12. 12. Outline <ul><li>Introduction to P2P Streaming </li></ul><ul><li>Model of Content Block based Streaming </li></ul><ul><li>Architecture for Load Balanced P2P Streaming </li></ul><ul><ul><li>Requirements </li></ul></ul><ul><ul><li>System Architecture </li></ul></ul><ul><ul><li>Task Allocation using a Scoring Function </li></ul></ul><ul><li>Evaluation </li></ul><ul><ul><li>Simulation Setup </li></ul></ul><ul><ul><li>Metrics </li></ul></ul><ul><ul><li>Results </li></ul></ul><ul><li>Conclusion </li></ul>
    13. 13. Simulation Setup and Metrics <ul><li>Simulation environment </li></ul><ul><ul><li>PeerfactSim.KOM – the Peer-to-Peer Systems Simulator </li></ul></ul><ul><ul><li>Focus on block based access: </li></ul></ul><ul><ul><ul><li>25, 50, 75 and 100 peers interested per multimedia block </li></ul></ul></ul><ul><ul><ul><li>25 – 100 requests in total </li></ul></ul></ul><ul><ul><li>Reference solution: random task assignment </li></ul></ul><ul><li>Metrics </li></ul><ul><ul><li>Costs for one assignment: </li></ul></ul><ul><ul><li>Cost for all assignments: Sum of all costs S( . ) using strategy RND or SF </li></ul></ul><ul><ul><li>Profit: </li></ul></ul><ul><ul><li>Measuring load balancing: standard deviation in the load distribution </li></ul></ul>
    14. 14. Finding suitable Parameter Settings <ul><li>For the setting of α 1 , α 2 , α 3 and α 4 : </li></ul><ul><ul><li>Fix α 3 (Bq) and α 4 (OT) to 25% </li></ul></ul><ul><ul><li>Scenario: 100 peers, 100 requests </li></ul></ul><ul><li>Observation: </li></ul><ul><ul><li>Best results for α 1 = 45% and α 2 = 5% </li></ul></ul><ul><ul><li>Load is balanced (low deviation) </li></ul></ul><ul><li>Using this paramter setting </li></ul><ul><ul><li>Leads to more balanced load </li></ul></ul><ul><ul><li>Higher „profit“ in comparison to random load allocation </li></ul></ul>77% 62% 56% 62% 65% Profit 5% 15% 25% 35% 45% α 2 / LT 45% 35% 25% 15% 5% α 1 / AT setup5 setup4 setup3 setup2 setup1
    15. 15. Improved Load Balance <ul><li>Metric for load balance </li></ul><ul><li>Simulation setup </li></ul><ul><ul><li>Peers, requests: 25/25,50/50,75/75,100/100 </li></ul></ul><ul><ul><li>Varying allocation strategy: SF, RND </li></ul></ul><ul><li>Observation </li></ul><ul><ul><li>SF leads to decreased deviation in peer load </li></ul></ul><ul><ul><li>Load balancing is improved up to 53% </li></ul></ul>
    16. 16. Tradeoff between Costs and Performance <ul><li>Scoring function requires information on the peers (AT, LT, Bq, OT) </li></ul><ul><ul><li>Generates traffic costs </li></ul></ul><ul><ul><li>Fresh information generates more costs </li></ul></ul><ul><ul><li>Does optimal update interval exist? </li></ul></ul><ul><li>Simulation setup </li></ul><ul><ul><li>100 peers, 100 requests </li></ul></ul><ul><ul><li>Varying update interval </li></ul></ul><ul><ul><li>Values vary continuously between 0 and 2 </li></ul></ul><ul><li>Observation </li></ul><ul><ul><li>High update intervals lead (as expected) to </li></ul></ul><ul><ul><ul><li>Less traffic overhead </li></ul></ul></ul><ul><ul><ul><li>Older information </li></ul></ul></ul><ul><ul><li>But: No turning point identifiable </li></ul></ul><ul><ul><li>Costs for performance nearly linear </li></ul></ul>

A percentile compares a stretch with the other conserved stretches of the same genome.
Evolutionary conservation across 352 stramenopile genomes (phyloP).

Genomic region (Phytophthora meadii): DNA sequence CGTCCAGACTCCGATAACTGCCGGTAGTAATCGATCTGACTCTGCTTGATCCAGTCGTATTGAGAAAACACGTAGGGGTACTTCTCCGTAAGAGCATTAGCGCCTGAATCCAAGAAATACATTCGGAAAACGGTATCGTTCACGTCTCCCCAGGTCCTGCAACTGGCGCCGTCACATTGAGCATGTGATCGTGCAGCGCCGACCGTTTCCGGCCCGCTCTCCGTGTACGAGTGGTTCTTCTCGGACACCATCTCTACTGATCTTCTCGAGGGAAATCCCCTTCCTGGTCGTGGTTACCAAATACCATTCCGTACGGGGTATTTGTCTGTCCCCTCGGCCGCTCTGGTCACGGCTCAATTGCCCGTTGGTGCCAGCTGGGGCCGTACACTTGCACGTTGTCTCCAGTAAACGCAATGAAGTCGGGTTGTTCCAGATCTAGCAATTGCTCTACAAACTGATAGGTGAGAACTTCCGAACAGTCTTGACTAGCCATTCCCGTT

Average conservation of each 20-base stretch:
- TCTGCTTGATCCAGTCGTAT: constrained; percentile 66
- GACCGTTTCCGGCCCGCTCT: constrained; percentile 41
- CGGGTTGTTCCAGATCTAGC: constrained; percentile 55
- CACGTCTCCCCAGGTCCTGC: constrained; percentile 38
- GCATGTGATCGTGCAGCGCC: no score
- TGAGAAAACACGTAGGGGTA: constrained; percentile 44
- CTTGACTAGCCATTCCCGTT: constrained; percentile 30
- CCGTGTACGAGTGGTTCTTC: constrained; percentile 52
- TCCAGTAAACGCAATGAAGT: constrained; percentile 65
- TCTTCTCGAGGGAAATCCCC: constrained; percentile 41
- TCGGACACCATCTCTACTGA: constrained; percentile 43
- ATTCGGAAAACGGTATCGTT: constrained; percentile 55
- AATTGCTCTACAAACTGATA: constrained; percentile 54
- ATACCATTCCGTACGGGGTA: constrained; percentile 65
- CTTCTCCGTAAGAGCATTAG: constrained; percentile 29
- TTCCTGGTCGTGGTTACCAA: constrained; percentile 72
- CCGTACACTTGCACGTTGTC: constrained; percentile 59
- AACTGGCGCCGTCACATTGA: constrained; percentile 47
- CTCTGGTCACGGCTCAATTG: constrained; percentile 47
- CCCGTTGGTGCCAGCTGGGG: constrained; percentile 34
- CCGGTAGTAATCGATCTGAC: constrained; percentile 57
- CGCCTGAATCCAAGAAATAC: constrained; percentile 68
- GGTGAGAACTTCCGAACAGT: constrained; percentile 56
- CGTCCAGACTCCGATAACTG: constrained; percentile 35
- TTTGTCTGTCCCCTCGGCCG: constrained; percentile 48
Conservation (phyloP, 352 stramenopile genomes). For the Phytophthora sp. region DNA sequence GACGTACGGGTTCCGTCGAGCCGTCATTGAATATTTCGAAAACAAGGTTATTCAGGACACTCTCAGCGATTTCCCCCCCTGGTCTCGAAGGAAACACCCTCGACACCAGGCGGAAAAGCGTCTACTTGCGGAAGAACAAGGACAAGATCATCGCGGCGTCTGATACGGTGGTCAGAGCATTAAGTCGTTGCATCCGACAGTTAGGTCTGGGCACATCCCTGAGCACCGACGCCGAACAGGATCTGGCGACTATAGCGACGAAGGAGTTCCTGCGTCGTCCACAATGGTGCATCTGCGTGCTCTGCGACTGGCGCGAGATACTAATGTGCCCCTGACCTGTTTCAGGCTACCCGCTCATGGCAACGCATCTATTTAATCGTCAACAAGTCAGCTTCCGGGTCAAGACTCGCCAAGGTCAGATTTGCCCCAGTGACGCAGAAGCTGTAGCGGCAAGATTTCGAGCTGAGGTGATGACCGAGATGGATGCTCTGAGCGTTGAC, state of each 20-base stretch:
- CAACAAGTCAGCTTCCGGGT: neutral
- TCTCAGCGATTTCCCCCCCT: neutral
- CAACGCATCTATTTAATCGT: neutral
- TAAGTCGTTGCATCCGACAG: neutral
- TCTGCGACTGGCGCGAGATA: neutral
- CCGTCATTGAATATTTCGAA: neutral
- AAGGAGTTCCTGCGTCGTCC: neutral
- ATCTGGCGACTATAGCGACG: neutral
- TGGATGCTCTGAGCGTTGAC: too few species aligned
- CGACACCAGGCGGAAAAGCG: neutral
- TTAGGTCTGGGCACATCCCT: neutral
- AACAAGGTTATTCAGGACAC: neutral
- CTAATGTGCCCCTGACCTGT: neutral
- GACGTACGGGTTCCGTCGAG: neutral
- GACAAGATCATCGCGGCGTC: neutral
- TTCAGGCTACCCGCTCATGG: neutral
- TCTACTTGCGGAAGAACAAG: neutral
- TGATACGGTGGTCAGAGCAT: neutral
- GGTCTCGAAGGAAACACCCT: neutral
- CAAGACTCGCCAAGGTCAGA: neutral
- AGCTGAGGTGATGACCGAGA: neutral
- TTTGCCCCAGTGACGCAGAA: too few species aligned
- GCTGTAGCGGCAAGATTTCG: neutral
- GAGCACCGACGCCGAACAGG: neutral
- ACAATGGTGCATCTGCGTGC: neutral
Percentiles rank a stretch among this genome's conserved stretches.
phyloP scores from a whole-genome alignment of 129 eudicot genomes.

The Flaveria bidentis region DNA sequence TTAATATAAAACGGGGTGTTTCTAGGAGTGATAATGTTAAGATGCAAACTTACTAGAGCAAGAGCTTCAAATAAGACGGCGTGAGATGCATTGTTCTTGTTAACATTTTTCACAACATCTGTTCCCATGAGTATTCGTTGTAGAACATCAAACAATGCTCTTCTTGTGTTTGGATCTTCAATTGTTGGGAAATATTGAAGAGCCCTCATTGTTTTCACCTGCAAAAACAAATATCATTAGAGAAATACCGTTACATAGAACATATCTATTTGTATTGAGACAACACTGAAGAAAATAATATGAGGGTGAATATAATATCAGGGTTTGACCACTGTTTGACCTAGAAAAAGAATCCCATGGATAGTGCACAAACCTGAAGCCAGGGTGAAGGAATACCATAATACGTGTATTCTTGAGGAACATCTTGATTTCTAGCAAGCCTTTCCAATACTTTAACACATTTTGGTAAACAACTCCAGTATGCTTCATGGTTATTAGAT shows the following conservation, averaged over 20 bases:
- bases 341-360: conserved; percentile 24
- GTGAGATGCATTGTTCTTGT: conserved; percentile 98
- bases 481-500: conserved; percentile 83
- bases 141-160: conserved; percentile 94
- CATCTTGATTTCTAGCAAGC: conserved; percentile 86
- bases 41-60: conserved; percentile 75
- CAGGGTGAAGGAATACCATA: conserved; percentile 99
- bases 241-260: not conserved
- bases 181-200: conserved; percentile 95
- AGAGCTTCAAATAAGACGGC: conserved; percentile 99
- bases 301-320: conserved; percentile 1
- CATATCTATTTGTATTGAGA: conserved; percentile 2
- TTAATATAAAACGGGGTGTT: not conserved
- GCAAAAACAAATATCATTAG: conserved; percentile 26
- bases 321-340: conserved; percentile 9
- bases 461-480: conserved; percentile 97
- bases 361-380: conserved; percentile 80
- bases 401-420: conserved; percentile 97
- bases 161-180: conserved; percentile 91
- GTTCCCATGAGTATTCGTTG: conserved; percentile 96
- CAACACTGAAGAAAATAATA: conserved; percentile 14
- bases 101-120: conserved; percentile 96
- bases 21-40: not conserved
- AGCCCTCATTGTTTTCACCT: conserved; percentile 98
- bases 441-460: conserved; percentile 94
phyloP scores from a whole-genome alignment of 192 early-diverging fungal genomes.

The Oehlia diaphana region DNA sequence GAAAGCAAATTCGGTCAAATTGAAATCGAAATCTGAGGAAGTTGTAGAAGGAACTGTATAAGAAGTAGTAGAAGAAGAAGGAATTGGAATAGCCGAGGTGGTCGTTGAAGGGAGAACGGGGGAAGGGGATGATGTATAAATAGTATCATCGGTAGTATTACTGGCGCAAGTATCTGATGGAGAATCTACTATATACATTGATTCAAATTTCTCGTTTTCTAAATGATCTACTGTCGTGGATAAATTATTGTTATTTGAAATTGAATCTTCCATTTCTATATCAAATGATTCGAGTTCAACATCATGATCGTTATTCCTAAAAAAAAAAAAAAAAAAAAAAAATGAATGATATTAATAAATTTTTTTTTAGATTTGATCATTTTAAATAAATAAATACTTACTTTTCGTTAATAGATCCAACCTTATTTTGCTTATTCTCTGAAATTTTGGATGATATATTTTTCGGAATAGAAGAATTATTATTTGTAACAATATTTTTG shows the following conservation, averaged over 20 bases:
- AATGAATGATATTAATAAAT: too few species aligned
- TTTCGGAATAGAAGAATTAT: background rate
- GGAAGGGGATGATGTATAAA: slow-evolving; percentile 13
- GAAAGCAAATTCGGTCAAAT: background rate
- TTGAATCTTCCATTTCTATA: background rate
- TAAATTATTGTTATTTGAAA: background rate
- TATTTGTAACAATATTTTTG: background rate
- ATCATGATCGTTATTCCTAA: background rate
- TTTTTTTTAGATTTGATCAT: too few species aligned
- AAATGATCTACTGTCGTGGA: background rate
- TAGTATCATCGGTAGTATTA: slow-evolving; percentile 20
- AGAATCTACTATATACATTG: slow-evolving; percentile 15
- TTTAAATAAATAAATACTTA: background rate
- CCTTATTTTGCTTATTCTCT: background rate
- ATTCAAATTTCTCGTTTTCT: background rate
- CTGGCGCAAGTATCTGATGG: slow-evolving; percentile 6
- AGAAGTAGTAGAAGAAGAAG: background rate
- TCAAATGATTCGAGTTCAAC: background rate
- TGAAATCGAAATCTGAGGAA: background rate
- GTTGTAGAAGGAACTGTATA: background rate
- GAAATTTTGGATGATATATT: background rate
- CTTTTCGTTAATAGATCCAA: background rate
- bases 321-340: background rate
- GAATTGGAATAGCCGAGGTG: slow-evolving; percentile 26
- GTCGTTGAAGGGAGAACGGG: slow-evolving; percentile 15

17. 17. Outline <ul><li>Introduction to P2P Streaming </li></ul><ul><li>Model of Content Block based Streaming </li></ul><ul><li>Architecture for Load Balanced P2P Streaming </li></ul><ul><ul><li>Requirements </li></ul></ul><ul><ul><li>System Architecture </li></ul></ul><ul><ul><li>Task Allocation using a Scoring Function </li></ul></ul><ul><li>Evaluation </li></ul><ul><ul><li>Simulation Setup </li></ul></ul><ul><ul><li>Metrics </li></ul></ul><ul><ul><li>Results </li></ul></ul><ul><li>Conclusion </li></ul>
    18. 18. Conclusion <ul><li>Architecture for multimedia content streaming </li></ul><ul><ul><li>Applicable on any DHT, load-balanced, supporting peer heterogeneity </li></ul></ul><ul><ul><li>Designated peers are responsible for dispatching load to content providers </li></ul></ul><ul><ul><li>They use a scoring function, which considers </li></ul></ul><ul><ul><ul><li>Peer load (Active Tasks, Local Tasks) </li></ul></ul></ul><ul><ul><ul><li>Peer heterogeneity (Bandwidth quality, Online Time) </li></ul></ul></ul><ul><li>Improved system performance: </li></ul><ul><ul><li>System controls load allocation, as load balancing is a system-wide metric </li></ul></ul><ul><ul><li>In comparison to a random load dispatcher, </li></ul></ul><ul><ul><ul><li>The scoring function results in up to 109% better choices </li></ul></ul></ul><ul><ul><ul><li>The load deviation in the system is reduced by 53% </li></ul></ul></ul>
    19. 19. Further Questions ? Peers α β λ μ Parameters f( α , β )=…= x g( λ , μ )=…=y h( α , λ )=…=z Models Interpreted state Architecture Information Management Architecture Analysis, Modeling and Interpretation Using Info. to Gain Efficiency
    20. 20. Distributed Hybrid System Architecture DHT 10 Verantwortlich für die Ress. X Peer Qual./Last P1 P2 P6 0.7 0.9 0.2 0.5 P7 Anbieter für Ressource X ? Zu verwendender Anbieter: Knoten 2

    ×